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Prospectors' Legislative Community Forum, Part 8

Editor's Note: This is the Part 8 of a multi-article series on the Prospectors' Legislative Community Forum, held at Western New Mexico University on Friday, Nov. 30, 2012. Community groups presented their needs and concerns to New Mexico Reps. Dianne Hamilton and Rodolpho "Rudy" Martinez, and Sen. Howie Morales.

Santa Clara Mayor Richard Bauch presented the village's needs.

"The village, as you know, has had significant challenges," Bauch said. "In the past few years, we have come a long way. We are back to functional. The audits will be completed by March. The past two years, we have invested $100,000 to improve our wells and infrastructure. We are requesting $115,000 to rewire the wells and install a SCADA system. We still have a 1950's electrical system that is inefficient and temperamental. We have the engineering and design of the new system done. It's shovel ready to go out to bid."


He said the supervisory control and data acquisition (SCADA) system could control the wells remotely. "Now it's labor intensive with people having to drive out several times a day to turn the wells on and off. It would make the system more reliable and reduce electrical usage, plus save personnel time."

Bauch said the village is requesting funding for a backhoe and a street sweeper. "The village has no street sweeper, and when it rains it creates problems with debris ending up in piles. Our backhoe is 23 years old and needs repair almost every time it is utilized."

"Unfortunately, our audits will not be done by December, but by March. We are in the middle of our third budget and have completed two. We have worked hard to get everything done."

"I know the challenges that have been there," Morales said. "I thank you for making the audits your priority. If they are done by March, maybe we can get some things funded. I ask Priscilla (Lucero of the Southwest New Mexico Council of Governments) for a correction."

"We hope for a new backhoe and a used street sweeper," Bauch said. "We have gotten preliminary estimates, but have found no source yet."

"When your audits are in place, it opens up other funding opportunities," Morales said.

Lucero said: "It absolutely opens up Colonias funding."

Martinez thanked Bauch for his hard work where the village is eligible for funding. "For the SCADA and the electrical improvements, is this enough?"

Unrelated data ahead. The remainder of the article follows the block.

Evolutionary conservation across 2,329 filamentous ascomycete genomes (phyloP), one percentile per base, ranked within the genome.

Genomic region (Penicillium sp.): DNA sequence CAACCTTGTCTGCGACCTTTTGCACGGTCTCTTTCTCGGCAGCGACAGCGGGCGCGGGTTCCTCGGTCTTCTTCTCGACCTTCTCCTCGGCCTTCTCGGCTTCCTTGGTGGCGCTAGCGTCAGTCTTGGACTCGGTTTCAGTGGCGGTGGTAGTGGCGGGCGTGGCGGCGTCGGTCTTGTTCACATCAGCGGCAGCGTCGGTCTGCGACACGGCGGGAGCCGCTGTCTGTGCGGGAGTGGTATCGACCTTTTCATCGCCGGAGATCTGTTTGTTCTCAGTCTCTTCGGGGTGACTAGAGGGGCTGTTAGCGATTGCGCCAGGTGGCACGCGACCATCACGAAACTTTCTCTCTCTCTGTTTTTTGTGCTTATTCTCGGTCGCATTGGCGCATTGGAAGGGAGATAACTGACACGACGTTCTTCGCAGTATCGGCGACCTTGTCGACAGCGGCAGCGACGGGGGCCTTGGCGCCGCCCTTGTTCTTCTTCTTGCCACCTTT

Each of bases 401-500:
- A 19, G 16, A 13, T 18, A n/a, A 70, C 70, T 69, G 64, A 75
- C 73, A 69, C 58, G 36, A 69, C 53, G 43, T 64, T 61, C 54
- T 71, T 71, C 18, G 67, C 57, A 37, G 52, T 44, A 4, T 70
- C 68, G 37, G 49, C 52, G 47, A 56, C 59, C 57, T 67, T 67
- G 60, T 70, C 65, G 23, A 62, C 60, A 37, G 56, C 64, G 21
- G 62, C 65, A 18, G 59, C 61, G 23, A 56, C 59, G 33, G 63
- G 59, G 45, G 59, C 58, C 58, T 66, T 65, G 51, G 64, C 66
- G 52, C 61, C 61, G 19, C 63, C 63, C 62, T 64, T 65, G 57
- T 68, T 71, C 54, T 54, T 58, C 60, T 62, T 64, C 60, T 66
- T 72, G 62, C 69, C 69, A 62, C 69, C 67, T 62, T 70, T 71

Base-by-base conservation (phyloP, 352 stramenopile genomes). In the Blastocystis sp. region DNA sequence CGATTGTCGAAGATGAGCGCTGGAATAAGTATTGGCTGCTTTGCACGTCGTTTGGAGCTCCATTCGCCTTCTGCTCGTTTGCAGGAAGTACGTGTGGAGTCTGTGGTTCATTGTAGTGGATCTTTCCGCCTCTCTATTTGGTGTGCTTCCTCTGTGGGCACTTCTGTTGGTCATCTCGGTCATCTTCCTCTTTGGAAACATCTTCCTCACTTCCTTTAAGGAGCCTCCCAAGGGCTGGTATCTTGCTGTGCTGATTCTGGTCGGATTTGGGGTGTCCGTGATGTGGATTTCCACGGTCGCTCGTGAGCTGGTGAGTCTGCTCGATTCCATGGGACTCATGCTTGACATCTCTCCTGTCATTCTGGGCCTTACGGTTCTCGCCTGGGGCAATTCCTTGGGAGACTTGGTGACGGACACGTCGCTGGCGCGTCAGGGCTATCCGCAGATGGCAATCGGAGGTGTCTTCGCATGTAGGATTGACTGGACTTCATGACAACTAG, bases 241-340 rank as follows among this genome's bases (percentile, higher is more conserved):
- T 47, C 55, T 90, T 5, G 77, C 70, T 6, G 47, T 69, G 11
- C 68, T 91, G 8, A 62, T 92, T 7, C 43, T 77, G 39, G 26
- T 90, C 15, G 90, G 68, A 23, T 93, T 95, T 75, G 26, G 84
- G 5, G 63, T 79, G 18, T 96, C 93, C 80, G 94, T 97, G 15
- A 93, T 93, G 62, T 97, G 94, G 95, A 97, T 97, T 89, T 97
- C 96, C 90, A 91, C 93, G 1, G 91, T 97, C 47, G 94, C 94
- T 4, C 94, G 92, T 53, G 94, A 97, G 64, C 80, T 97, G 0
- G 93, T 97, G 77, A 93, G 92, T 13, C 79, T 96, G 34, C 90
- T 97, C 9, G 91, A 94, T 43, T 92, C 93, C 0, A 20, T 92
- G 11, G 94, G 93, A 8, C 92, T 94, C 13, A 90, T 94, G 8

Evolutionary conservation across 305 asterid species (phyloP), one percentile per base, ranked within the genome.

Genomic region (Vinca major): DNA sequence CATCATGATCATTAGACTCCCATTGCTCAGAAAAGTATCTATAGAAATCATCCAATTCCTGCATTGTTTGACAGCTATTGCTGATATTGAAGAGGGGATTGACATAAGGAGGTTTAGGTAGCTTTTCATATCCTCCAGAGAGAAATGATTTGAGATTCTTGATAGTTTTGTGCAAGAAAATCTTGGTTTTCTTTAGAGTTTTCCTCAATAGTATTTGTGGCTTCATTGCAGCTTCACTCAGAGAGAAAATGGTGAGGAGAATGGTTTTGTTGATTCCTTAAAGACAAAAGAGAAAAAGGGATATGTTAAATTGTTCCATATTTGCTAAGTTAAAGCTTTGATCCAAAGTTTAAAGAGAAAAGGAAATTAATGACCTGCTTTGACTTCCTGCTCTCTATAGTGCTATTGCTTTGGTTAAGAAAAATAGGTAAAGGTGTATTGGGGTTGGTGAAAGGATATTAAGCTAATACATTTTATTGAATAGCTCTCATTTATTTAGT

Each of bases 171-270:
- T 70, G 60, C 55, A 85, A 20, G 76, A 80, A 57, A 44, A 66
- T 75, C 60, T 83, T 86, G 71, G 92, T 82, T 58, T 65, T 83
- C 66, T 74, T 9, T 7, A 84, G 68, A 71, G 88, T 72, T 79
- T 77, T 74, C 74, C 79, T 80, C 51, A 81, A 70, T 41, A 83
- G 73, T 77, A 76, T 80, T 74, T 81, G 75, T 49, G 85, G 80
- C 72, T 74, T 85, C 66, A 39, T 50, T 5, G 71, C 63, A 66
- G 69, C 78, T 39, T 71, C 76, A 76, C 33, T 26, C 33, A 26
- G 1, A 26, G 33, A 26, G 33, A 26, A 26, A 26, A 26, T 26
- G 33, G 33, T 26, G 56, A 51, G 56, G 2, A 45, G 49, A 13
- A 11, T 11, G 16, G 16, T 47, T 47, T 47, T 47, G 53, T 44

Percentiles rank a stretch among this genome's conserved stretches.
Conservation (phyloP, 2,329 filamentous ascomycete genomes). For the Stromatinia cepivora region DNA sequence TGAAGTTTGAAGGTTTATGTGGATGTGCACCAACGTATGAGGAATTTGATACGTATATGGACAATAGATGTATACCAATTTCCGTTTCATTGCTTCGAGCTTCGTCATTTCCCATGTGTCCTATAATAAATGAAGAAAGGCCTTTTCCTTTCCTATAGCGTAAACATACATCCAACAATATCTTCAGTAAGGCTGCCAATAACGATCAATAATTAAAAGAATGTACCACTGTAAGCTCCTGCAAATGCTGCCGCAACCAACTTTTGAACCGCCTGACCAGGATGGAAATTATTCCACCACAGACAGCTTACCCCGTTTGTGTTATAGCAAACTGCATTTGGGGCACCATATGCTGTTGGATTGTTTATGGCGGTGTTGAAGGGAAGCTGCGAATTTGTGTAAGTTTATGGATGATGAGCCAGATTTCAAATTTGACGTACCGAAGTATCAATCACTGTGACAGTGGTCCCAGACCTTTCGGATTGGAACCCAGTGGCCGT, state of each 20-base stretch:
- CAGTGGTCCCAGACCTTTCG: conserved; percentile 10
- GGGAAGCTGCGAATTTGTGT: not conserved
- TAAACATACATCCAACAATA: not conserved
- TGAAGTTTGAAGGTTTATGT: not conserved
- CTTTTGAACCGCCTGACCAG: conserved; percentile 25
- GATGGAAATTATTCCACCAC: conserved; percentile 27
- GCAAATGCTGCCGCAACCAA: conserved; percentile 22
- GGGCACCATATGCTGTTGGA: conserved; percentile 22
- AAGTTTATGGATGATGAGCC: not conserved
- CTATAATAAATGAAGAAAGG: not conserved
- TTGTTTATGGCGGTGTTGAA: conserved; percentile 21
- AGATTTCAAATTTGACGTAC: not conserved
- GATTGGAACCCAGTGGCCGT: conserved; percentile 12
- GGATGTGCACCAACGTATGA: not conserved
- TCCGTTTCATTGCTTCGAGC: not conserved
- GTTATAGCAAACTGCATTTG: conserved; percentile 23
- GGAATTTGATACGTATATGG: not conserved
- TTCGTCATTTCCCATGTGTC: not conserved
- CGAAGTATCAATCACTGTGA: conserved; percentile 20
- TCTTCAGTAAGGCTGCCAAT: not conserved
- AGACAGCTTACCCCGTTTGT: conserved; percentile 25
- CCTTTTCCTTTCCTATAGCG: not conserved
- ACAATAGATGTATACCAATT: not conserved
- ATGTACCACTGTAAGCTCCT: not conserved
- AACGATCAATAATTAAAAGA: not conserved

"We have estimates of $80,000 for rewiring the wells, and $25,000 to $30,000 for the SCADA system," Bauch said.

Martinez said: "given increasing costs, this may be low."

Lucero said she and Bauch would meet with the engineers to determine if a revision is needed. "The reason it is going to capital outlay is that the Colonias Infrastructure Fund took that piece out of the CIF."

"I want you to be able to compete," Martinez said. "There may be other agencies that can provide the equipment."

Hamilton said she was "well aware the three communities in the Mining District add a great deal to our community, so I can support your efforts, although because I do not represent your area, I cannot do so monetarily."

Bauch confirmed the Mining District is very important to Grant County.

Lucero and Tracy Burnsed, SWNMCOG transportation director, presented the report on the agency.

"We want to show the good in the county," Lucero said.

She listed the awards to the county, which includes $51 million to the county from Community Development Block Grant funding, since its inception.

"This year, CDBG is significantly reduced from $13 million to $8 million," Lucero said. "It has reduced its staff from nine to four, and has new project managers."

She also listed the CIF, USDA and DOT funding that has gone to each community.  She said the CIF fund treated southern New Mexico well, and from a fund of $13 million this year, it will increase to $17 million next year.

"We are taking up additional grant administration and keeping up," she said.

She also cited the $18,000 awarded for the next three years for a community initiative joining Grant, Hidalgo and Luna counties. "In order to tap into the funds, we have to have an economic development planner. That is what we are doing.  We also have a small contract for a walking school bus project."

"An initiative I took the lead on was one I applied for and got $89,000 and I have the same amount of match for a comprehensive economic development plan for the state," Lucero said. "I wanted to make sure rural needs are addressed."

"You must have a twin sister to get all the work done," Hamilton said. "Thank you for keeping us informed."

Martinez thanked the COG for its efforts. "Any time we have a question, we call the COG, and you and your staff are very much available."

"We're probably in communication on a daily basis," Morales said. "It makes me proud. We have only five legislators in our four counties, but with the work you do, we can see results. We've done fairly well with assistance to the southern part of the state that is just amazing. Thank you for being advocates for the communities."

"It is an honor to serve you and the local governments," Lucero said.

The next article will begin coverage of non-profit presentations, and will start with the joint Fort Bayard Historic Preservation Society and the Fort Bayard Restoration and Development Coalition presentations.

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